By Martie Thompson
Mims (Marguerite) Cushing has always loved reading and she said that in turn made her interested in writing. From early days in New York when her mother would translate books from French to read to her (“Madeline” was a childhood favorite) to her present interest in biographies and non-fiction, Cushing is always reading something. And beginning in grade school, she started writing — first short stories that had “great endings” compliments of her mother (also named Marguerite), and later magazine articles, book reviews and books. “I just don’t know what I would do if I didn’t write,” she said.
Cushing earned bachelor’s degrees in French and Art History from Skidmore College and over her professional career has taught creative writing and won awards from the Florida Writers Association. Cushing has two grown children, a son who has written numerous articles for trade journals in the financial sector, and a daughter who is an English teacher. She also has three granddaughters, all of whom enjoy reading and writing … a trait passed down from Cushing’s mother to now include four generations of readers/writers.
Q: How did you come to live in Ponte Vedra Beach?
A: Actually, my husband wanted to move here to be closer to his family. I was dragged kicking and screaming at the time, about 30 years ago, but now I am very happy to live here. I was doing a lot of writing in the northeast and had great contacts with magazines in Connecticut and New York. I was getting brave about pitching article ideas and had interviewed people like Martha Stewart and Luther Simjian, who invented the ATM. I just had a really fun life, meeting people and researching topics for articles.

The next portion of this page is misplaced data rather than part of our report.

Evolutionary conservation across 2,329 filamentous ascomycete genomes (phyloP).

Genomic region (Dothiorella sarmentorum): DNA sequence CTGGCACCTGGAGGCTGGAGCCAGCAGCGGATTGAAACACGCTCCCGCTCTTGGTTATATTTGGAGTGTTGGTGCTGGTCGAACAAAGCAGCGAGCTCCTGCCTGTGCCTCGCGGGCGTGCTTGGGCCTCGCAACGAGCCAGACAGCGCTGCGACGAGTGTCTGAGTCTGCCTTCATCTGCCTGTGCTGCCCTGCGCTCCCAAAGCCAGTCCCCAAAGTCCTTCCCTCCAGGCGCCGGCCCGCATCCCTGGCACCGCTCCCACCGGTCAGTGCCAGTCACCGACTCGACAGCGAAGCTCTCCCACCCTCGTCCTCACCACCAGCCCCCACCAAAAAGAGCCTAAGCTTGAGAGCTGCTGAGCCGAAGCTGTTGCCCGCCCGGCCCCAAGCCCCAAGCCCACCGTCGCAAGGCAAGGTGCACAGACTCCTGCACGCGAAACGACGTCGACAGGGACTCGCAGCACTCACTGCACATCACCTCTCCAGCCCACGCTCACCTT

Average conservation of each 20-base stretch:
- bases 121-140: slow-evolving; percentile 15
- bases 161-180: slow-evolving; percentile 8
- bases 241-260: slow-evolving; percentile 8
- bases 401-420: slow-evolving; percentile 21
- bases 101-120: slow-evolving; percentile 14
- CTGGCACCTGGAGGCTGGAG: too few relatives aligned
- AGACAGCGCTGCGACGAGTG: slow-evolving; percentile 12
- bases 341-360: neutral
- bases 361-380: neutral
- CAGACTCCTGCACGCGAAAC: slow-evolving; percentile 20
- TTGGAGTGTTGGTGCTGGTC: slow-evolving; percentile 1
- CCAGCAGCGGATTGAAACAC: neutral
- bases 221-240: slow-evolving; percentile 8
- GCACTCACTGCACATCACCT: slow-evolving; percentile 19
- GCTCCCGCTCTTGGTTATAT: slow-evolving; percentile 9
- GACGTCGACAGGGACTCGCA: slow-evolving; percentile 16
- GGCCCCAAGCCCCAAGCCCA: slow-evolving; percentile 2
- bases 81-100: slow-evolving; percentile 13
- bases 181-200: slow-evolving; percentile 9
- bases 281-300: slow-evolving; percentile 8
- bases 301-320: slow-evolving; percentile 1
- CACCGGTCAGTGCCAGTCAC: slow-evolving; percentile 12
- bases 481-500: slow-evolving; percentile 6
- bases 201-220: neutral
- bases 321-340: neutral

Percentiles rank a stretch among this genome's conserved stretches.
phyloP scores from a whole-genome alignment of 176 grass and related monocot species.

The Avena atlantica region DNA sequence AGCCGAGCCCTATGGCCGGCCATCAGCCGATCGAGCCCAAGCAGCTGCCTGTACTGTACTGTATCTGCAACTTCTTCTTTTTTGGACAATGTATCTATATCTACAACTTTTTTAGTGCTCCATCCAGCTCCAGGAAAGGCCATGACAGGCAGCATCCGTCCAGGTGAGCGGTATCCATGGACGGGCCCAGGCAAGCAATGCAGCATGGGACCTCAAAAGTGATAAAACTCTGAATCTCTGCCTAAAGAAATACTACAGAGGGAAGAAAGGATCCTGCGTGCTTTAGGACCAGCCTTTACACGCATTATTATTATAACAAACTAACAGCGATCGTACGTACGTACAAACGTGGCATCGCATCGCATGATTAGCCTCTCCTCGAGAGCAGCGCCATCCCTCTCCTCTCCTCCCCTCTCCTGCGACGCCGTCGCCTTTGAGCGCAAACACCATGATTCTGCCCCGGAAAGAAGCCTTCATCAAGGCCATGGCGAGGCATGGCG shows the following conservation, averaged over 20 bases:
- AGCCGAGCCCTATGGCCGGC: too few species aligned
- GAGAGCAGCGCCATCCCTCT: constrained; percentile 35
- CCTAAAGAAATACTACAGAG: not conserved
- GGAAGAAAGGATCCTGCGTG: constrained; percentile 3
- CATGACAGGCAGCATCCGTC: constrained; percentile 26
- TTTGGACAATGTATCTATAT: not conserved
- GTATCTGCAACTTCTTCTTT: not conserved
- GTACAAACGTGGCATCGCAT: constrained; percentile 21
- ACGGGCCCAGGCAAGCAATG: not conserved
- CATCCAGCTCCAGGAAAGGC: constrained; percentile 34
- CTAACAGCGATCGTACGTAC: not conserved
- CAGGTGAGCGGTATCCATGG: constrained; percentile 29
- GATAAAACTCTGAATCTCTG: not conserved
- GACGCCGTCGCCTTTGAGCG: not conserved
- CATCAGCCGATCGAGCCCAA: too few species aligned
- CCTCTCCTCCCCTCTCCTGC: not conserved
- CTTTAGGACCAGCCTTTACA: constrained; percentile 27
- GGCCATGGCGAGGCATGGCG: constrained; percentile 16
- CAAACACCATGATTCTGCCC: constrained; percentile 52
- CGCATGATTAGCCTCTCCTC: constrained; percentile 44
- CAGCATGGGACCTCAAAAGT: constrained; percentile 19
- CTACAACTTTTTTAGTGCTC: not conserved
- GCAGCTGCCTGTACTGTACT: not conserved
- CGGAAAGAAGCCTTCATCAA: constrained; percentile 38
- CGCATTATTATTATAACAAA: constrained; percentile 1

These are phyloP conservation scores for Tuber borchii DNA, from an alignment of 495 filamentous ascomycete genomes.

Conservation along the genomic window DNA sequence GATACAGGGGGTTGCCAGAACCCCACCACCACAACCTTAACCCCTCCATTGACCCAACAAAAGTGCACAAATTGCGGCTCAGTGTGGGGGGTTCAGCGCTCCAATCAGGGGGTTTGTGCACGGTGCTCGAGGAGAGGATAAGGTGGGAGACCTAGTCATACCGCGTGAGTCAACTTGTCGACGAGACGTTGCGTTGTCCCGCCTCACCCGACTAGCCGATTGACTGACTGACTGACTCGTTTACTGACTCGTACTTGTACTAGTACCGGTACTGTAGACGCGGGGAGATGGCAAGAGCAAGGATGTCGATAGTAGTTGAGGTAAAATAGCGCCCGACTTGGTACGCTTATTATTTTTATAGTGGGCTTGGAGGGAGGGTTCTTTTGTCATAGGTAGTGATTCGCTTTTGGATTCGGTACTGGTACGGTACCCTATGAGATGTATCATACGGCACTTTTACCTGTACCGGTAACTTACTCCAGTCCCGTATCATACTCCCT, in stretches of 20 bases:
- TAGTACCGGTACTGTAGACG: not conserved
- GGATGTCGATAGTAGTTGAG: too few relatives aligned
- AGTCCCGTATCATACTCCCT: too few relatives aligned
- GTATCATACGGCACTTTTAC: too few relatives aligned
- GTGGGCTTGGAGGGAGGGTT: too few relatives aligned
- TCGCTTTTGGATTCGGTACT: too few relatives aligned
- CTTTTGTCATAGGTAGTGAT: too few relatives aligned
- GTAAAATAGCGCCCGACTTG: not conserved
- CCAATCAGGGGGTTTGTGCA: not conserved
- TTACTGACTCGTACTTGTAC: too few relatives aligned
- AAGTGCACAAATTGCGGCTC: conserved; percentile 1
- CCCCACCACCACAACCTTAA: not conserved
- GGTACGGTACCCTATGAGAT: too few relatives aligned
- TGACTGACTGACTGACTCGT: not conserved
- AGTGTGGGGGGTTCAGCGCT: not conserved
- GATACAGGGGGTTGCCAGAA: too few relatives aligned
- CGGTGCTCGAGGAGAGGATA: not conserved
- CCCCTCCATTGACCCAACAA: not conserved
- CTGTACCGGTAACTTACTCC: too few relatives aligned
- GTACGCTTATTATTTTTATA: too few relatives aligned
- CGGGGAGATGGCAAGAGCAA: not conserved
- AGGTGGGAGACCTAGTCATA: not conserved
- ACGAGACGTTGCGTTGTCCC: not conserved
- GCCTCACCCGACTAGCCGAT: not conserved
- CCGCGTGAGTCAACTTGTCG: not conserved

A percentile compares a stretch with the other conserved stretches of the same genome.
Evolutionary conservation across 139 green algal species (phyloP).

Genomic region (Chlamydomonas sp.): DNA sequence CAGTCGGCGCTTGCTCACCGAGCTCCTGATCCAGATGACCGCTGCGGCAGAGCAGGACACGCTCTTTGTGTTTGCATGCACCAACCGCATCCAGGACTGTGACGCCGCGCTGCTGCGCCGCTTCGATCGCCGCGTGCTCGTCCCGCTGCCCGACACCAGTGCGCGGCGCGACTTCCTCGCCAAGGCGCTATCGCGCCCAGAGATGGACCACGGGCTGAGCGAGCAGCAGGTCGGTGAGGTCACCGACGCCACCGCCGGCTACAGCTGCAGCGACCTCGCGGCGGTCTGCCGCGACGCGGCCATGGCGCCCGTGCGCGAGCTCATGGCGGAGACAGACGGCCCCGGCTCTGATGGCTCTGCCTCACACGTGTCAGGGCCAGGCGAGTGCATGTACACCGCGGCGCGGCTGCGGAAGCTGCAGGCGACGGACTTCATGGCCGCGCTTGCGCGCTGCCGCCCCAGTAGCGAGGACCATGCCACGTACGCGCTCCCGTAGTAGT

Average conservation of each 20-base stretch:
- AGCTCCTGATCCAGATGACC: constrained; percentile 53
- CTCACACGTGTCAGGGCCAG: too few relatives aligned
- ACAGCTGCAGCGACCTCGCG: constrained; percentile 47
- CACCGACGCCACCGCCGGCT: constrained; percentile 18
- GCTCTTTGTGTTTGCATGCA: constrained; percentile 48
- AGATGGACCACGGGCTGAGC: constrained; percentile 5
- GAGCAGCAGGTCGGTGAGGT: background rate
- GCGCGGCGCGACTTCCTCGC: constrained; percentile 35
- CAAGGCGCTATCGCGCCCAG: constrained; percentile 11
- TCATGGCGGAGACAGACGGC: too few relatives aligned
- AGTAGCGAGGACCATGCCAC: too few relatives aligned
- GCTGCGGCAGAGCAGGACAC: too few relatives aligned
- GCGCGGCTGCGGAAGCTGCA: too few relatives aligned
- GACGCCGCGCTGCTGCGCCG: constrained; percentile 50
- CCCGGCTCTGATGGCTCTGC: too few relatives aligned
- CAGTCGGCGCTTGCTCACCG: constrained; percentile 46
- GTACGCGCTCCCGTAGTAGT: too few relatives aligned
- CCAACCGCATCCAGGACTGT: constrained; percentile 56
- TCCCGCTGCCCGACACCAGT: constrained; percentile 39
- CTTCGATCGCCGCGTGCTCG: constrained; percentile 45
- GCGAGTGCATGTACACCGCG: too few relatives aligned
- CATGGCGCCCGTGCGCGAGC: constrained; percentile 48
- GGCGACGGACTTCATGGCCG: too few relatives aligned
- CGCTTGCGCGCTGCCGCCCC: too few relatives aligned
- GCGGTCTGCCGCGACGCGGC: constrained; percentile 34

Q: I’m sure you have funny stories to tell. Can you share one?
A: I worked in marketing at the Convent of Sacred Heart. We were having a fundraiser at the convent and Kathie Lee Gifford and her much older husband, Frank Gifford attended. I was supposed to be taking photographs of the event and my camera wasn’t working. They were so polite about the delay, but at one point, Frank said, “I’m getting old here!”
Q: What books have you written?
A: The first one was a fundraiser that I, as a member of a neuropathy support group, wrote to donate funds to the Neuropathy Association. It was a self-published book that was actually a collection of stories, “If You’re Having a Crummy Day … Brush Off the Crumbs!” and we made our goal of $10,000 for a donation. Then, in 2009, Demos Health Publishing offered me a book deal. They liked one of the stories from my first book and so I expanded on it and it became “You Can Cope with Peripheral Neuropathy: 365 Tips for Living a Full Life.” I still receive royalties from this book. Finally, my three grandchildren requested that I write a children’s book… and so I wrote “Sleepover Surprise.” I’ll do anything for my grandkids!
Q: Do you have any tips for aspiring writers?
A: My tip for aspiring local writers would be to join the Florida Writers Association (FWA). You will learn a lot — and some things will be discouraging and some will be encouraging. Ten years ago, I read this somewhere, I cut it out and have never forgotten it: “Someone once said you can greatly prolong your life if you do not seek publication. The internet told me nearly 200,000 books are published each year, and of those, 70 percent sell fewer than 500 copies! Take a walk instead. You will greatly increase your longevity. But write because you love the creativity, the fun of it.”
Q: What is your favorite book to read?
A: It’s probably whatever book I’m reading at the moment. I enjoyed “The Library Book,” about the Los Angeles library; “Where the Crawdads Sing,” Ruth Reichl’s new memoir, “Save Me the Plums,” and a funny book by Bill Geist called “Land of the Ozarks.”
Photo courtesy Mims Cushing